Robinhood gets paid for each trade on its platform. Regulators are skeptical of the practice, but what retail traders think is more complicated.

Robinhood
  • Robinhood offers free trading to customers because much of its revenue is derived from a practice known as payment for order flow.
  • A week after the brokerage app’s volatile IPO, questions about the practice are coming back into focus.
  • Insider spoke with retail investors, advocacy groups, and market makers to understand the mechanics and sentiment around PFOF.
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When Kayla Kilbride filmed a TikTok in February explaining how Robinhood makes money without charging commissions, she didn’t anticipate the stampede of furious commenters.

“It was insane,” the financial content creator told Insider. “I had so much hate that I immediately removed the video because I thought I was wrong.”

Shortly after, experienced traders messaged her saying she was, in fact, explaining payment for order flow correctly. For Kilbride, the incident showed that the heat around PFOF was eclipsing the light. Hardly any commenters fully understood the practice, which accounted for 81% of Robinhood’s revenue in the first quarter, according to its S-1 filing ahead of its long-awaited IPO.

Now, a week after the brokerage app’s volatile debut, questions about the practice – and whether it hurts users – are coming back into focus.

“Robinhood is ‘free’ in the same way Facebook is ‘free,'” said Andrew Park, senior policy analyst at Americans for Financial Reform, a left-leaning group that opposes PFOF. “You’re not paying money out of pocket to do something, and yet you’re still the product.”

According to Park, the market makers who pay for order flow, like Citadel Securities and Virtu, only do so because it gives them control. Trading against a 25-year-old Robinhood user is far less risky than against a hedge fund, for instance.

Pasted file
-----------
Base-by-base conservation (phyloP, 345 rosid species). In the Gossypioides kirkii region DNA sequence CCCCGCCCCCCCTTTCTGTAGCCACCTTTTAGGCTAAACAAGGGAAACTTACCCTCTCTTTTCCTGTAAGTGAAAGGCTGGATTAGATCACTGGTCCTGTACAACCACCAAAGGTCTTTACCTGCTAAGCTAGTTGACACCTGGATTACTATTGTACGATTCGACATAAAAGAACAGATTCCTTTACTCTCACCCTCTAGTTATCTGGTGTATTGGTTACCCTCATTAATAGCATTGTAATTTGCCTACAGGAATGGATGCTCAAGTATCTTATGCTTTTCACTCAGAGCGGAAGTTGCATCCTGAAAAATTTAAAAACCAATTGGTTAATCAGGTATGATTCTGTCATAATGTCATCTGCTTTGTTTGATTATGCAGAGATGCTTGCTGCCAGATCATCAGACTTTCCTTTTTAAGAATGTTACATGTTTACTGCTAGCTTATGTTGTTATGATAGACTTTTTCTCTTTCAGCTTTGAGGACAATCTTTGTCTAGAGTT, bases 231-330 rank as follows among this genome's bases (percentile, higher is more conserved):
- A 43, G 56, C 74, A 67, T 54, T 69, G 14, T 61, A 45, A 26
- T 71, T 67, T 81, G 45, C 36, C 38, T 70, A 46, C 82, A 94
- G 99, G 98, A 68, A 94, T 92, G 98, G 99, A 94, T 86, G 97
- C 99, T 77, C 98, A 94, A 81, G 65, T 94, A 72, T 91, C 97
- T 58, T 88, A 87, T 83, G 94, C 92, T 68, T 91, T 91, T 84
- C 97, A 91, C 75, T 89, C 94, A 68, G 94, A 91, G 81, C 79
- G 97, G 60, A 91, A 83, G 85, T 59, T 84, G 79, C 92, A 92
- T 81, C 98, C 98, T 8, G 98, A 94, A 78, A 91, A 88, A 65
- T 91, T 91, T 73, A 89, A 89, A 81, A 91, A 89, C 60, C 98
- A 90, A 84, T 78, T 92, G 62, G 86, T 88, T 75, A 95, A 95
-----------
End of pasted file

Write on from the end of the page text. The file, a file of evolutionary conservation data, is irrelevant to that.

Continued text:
Brokers like Robinhood, meanwhile, stand to profit by sending as many orders as possible to market makers. Critics of the practice say this conflict of interest harms retail investors, who get pricier trades as market makers skim off the top.

“The customer ends up none the wiser – but poorer,” said Park.

Such concerns spurred the UK and Canadian governments to effectively ban PFOF. A 2016 study of the UK’s ban found that it led to retail traders receiving better prices. Its authors argued that eliminating PFOF’s conflicts of interest created more efficient, competitive markets.

Likewise, the SEC in December fined Robinhood $65 million for failing to give consumers the best available prices. For bigger trades, the prices were so unfavorable that paying a commission to get standard prices would’ve left users better off, the agency found.

To Virtu CEO Doug Cifu, this is all bunk.

“The fractions of a penny that are being rebated back the broker are de minimis [when] compared to the commission dollars you’re saving,” he said.

Cifu thinks the idea PFOF is a scheme to profit off retail investors is preposterous. Market makers compete on who can best execute trades, a rough-and-tumble business of managing risk and building technology. Even Fidelity, which doesn’t do PFOF, routes to Virtu and Citadel for their superior execution, he said.

But Park countered that Fidelity routing to market makers just demonstrates the need for wholesale financial reform beyond banning PFOF.

What retail traders believe is more mixed. Many see PFOF as just another example of companies selling consumer data, said Derrick Fung, CEO of Cardify, an analytics outfit focused on Millennial and Gen Z consumers. The question, then, is what value they get in return.

“With Robinhood, that value is commission-free trading,” said Fung.

Cifu disputes that PFOF is akin to selling consumer data. He sees the practice as a cost of business that benefits everyone. Virtu says $3.5 billion went back to retail investors in 2020, thanks to better prices from market makers.

Danny Devan, who runs a 70,000-strong financial Discord group, told Insider he never recommends Robinhood to members because he doesn’t believe it gives traders the best prices.

“We are questioning, are we getting the best price? And it’s not just Robinhood, it’s every broker that does free-commission,” said Devan.

Even if PFOF does help retail investors, negative perceptions like Devan’s are what matters for Robinhood, said David Keller, chief market strategist at StockCharts.com. Widespread skepticism could even prompt a resurgence in commission-based models with clear fee structures, he added.

That change would be welcome to Devan. He said zero-commissions have encouraged inexperienced investors to trade too much, often to the point of losing money.

“If you go to the casino, the casino makes the most amount of money in the slot machines,” Devan said. “People keep playing and playing and playing until they lose.”